We went through passport control, and through the 'dingers', which fortunately did not 'ding'.  However, I was randomly picked to have my bag checked, before stepping into the 'other side'.  A bag of chewy sweets, a t-shirt and a couple of snow globes, were the sum total of our Duty Free purchases, and decided that it was probably a good idea to have some breakfast.  I was upgraded, so my lunch would be very acceptable.  Samantha was less confident about her next meal, and bought two ready made sandwiches for good measure.  Samantha was denied access to the lounge, and we were advised to go to the United Service Center to see if they could provide her a pass.  Five minutes later we were at the Help Desk, where we were asked,  'Are you a resident?'; 'Did you fill out the online ESTA?'; 'Do you have a visa?'  The over enthusiastic clerk was not happy when his colleague pointed out that we had already been through this line of questioning, but he could find no valid reason for concern, so reluctantly handed back our papers.  The 'good cop' explained that the airport lounges were run on a courtesy basis, and they did not have any day pass access.  Samantha was not disappointed, as she wanted to visit 'Garfunkels' for her Full English Breakfast, something that my posh lounge did not provide!   After enjoying my chicken sausages with brown sauce, I noticed my daughter at the desk.  When she had asked to have me paged, they told her, 'you can go in and find her'.  How simple was that.  After using the five star facilities, we said our farewells and left the relatively quiet area, and re-entered into the hubbub of the main airport.  Samantha checked her emails with the help of the dongle, while I ran to get a newspaper, and then we made our way to the gate.  There were quite a few wheelchairs in front of us, and we noticed all those sitting wore the same jacket.  Printed on the back were the words, 'United States of America'.  We were in the midst of the competitors, going home from their taking part in the Paralympics.  Seated at the end of the tunnel, I asked one such player if he won.  He had received a bronze medal.  I was excited.  He seemed disappointed!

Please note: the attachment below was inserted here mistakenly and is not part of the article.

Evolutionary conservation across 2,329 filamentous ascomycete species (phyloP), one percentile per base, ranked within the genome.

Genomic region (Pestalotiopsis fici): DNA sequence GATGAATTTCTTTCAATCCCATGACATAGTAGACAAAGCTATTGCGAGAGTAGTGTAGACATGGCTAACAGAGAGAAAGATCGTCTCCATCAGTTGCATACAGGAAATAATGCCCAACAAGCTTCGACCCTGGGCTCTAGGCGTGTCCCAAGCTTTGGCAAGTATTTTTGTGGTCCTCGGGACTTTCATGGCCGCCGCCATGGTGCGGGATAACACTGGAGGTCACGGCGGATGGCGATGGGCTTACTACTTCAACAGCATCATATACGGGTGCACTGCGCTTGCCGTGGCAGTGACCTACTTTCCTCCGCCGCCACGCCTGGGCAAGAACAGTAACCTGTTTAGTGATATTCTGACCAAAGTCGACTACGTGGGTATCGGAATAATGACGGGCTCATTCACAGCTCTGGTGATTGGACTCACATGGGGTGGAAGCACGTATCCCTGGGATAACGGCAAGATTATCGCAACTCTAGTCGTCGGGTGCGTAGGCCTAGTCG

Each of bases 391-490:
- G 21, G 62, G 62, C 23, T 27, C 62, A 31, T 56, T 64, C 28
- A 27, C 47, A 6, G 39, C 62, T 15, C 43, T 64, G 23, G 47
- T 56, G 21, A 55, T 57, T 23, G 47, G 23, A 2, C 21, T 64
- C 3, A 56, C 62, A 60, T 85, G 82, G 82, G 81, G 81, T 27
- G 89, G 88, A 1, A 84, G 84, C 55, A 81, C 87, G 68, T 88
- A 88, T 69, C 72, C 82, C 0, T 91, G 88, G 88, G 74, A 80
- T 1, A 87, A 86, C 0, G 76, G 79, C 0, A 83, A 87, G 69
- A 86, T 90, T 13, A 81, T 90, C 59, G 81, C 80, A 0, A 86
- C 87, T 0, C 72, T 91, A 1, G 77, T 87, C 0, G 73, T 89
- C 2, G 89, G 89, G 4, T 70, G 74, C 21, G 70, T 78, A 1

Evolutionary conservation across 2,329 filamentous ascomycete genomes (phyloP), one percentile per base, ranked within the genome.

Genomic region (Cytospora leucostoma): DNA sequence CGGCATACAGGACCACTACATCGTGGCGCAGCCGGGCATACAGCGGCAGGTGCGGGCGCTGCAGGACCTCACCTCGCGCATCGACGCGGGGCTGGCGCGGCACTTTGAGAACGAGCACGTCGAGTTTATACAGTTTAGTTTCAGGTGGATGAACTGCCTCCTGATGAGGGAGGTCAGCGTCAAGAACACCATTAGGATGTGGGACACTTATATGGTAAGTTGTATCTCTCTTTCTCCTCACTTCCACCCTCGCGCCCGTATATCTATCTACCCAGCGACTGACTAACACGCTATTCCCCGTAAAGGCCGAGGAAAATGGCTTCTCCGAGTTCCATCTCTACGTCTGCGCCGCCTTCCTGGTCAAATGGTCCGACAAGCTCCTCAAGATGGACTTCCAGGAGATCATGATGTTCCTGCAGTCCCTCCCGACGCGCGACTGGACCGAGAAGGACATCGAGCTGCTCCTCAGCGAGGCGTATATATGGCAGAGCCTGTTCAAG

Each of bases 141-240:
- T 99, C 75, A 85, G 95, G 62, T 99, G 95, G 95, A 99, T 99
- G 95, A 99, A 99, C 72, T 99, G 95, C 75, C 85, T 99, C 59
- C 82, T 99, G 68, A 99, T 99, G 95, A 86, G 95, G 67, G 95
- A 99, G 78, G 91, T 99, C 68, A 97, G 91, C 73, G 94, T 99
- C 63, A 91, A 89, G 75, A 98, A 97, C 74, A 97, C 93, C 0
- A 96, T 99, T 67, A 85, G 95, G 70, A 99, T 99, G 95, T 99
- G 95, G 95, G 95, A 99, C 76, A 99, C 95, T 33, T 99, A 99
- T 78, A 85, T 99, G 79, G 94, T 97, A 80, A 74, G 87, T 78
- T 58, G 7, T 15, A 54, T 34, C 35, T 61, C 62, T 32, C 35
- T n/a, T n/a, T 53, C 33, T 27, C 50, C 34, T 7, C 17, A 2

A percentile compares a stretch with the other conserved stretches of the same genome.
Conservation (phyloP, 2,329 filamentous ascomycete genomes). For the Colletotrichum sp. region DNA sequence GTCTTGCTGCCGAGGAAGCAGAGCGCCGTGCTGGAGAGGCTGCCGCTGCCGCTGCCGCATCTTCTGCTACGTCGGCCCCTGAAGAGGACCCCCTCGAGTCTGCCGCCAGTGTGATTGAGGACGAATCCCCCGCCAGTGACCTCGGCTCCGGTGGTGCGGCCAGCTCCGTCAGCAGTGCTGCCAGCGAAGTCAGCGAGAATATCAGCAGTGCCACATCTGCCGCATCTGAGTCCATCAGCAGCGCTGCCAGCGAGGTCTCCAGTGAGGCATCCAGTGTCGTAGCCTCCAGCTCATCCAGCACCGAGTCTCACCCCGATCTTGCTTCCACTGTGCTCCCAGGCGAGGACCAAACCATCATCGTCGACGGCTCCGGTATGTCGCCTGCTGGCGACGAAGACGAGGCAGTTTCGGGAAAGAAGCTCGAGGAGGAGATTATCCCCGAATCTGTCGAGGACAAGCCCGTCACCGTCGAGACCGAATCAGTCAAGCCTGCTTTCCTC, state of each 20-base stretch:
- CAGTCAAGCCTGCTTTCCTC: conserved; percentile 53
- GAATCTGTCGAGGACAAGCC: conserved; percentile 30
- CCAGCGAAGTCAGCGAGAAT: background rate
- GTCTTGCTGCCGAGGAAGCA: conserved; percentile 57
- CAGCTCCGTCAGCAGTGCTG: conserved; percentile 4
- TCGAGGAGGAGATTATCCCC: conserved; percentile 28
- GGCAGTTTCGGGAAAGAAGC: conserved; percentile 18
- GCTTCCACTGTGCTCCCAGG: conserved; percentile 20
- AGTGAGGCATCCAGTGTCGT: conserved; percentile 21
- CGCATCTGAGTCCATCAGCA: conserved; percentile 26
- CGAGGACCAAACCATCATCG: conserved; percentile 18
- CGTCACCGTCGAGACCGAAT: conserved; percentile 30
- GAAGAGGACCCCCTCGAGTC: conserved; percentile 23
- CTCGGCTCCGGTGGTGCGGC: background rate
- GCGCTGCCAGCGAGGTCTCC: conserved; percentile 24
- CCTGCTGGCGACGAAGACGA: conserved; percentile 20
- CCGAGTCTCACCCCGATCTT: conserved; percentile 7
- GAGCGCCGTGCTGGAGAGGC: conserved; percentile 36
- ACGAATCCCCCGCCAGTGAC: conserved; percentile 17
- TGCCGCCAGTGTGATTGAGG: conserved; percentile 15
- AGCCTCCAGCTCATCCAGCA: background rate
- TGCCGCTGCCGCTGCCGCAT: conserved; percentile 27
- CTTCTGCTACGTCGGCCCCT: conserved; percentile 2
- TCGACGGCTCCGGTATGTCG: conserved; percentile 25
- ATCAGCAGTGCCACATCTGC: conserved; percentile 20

The flight was somewhat uneventful.  I politely declined swapping seats with my neighbour's husband, who was settled in the middle of the plane.  The view was non-existent over the Atlantic, due to the cloud coverage.  At least I saw the northern lights on the way over to England.  Seeing the glorious fjords of Greenland (if they are called fjords in Greenland) was not going to happen.  Dinner was, indeed, scrumptious.  I told Samantha that it was lamb, so smuggling some to her would have been a waste, as she doesn't like lamb.  She does like Champagne and Cranberry, however, but unfortunately, the seat belt signs were lit when I enjoyed the beverage, so I was unable to bring her a glass.  She didn't think the excuse was valid!  We landed in Houston and made our way through to Immigration.  The guard took our passports and asked how long we intended staying in the USA.  Once we explained that we lived here, and had just visited England, he checked my 'green card', and took Samantha's papers, put them in a bag and said, 'You know she will have to go with the Security Guard'.  I asked if I could go with her, as we were travelling together.  Sensing my anxiety, he looked straight at me and said, 'She's a big girl now, she can go on her own'.  We walked out of the area and were met by a female guard.  I tried to play on her feminine compassion.  'I'm her mum.  Can I go with her?'.  My request was denied on the basis that not only was Samantha 25, but she was approved for re-entry because she was married to a citizen.  Married!  'But she needs me', fell on deaf ears, and the sympathy went to Samantha (and no doubt her husband) as the overprotective, overpowering mother was led to the waiting area, where I waited for the longest 25 minutes of my life.  Samantha emerged from the 'sweat box' with a big smile on her face, and the assurance that she could travel for another year.  Hopefully she will have her residency by then!